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Thursday, October 21, 2021

No child left invisible

Pandemic memories will shape our children’s storylines; what role do we play in this history in action?

Written by Shelja Sen |
Updated: September 24, 2021 6:29:51 pm
parentingEach child is wired and inspired differently. (Source: getty images)

As schools gradually open and welcome children back, there’s a sense of trepidation among adults — “They have lost the skill of socialising”, “they have become addicted to screens”, “there is no routine”. The children have another perspective on it, “I’ve put on so much weight, will I be body-shamed?”, “Will everybody act like everything is back to normal and how much will we have to catch up on our studies?”

Meet them where they are, not where you want them to be

Society wants all children to fit into and conform to its iron-cast expectations. Pandemic or no pandemic, we want children to slip into these moulds and fast! Too bad that the last one-and-half years were extremely hard on them — the fears, losses and uncertainty. It’s time to “pull up the socks” and get on the assembly line of performance.

Postmodernist Michel Foucault, a French historian who studied schools and prison systems (that says a lot!), called the effect of this automatic indoctrination as the “gaze”. Schools are fertile ground for this scrutinous gaze as children are weighed and evaluated against each other. No surprise that most children preferred to keep their cameras off during online classes.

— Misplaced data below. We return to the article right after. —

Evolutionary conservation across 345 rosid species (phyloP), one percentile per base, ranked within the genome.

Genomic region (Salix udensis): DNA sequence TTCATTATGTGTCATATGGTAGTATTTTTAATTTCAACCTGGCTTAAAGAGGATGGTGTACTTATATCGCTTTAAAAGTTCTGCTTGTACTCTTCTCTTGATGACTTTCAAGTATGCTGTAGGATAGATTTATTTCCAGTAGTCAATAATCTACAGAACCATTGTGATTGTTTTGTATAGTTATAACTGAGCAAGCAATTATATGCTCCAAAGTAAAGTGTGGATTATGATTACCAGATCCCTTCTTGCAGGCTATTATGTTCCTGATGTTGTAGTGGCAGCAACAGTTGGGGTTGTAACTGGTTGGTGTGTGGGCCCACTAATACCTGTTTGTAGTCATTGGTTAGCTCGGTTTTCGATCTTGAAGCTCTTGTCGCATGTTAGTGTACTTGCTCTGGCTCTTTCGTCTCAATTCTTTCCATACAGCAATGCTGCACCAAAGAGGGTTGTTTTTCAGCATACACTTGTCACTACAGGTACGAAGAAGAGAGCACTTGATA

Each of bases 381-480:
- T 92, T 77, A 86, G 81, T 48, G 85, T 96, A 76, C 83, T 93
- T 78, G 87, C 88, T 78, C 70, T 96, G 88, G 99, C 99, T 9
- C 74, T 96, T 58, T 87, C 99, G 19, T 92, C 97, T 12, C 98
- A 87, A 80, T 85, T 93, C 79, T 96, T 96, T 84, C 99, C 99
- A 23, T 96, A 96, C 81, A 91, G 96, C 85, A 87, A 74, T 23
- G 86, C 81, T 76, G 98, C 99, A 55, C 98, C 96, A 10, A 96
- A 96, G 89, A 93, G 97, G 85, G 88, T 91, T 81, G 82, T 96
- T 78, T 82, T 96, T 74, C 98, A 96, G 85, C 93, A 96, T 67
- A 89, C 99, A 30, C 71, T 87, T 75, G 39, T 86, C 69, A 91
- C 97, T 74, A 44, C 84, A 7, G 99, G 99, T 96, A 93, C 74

When children return to physical classes, let’s reflect on — what effect will this expectation for them to “get back on track and do it fast” have on their mental health? In our hurry to “return to normality”, will we push our children into internalising their struggles as something “wrong with them” and not being “worthy”? Is it fair on our children who have already been through so much?

Each child is wired and inspired differently

One size does not fit all. That’s not a limitation, that’s what makes our homes, classrooms, schools and this world neurodiverse. Children responded to the pandemic in myriad ways, too. Maya was described as “distracted” as she, like many others, could not engage with online learning. Rhea, who was considered “introverted”, “shy”, really thrived during the lockdown as no social demands were placed on her. Varun, energised by social interactions, had significant run-ins with frustration as he could not meet his friends.

Will we learn to respect children’s diversity of wiring and experiences, or would the coming months become about a constant battle of comparison, criticism, blaming and shaming?

Ask what they learnt, not what they don’t know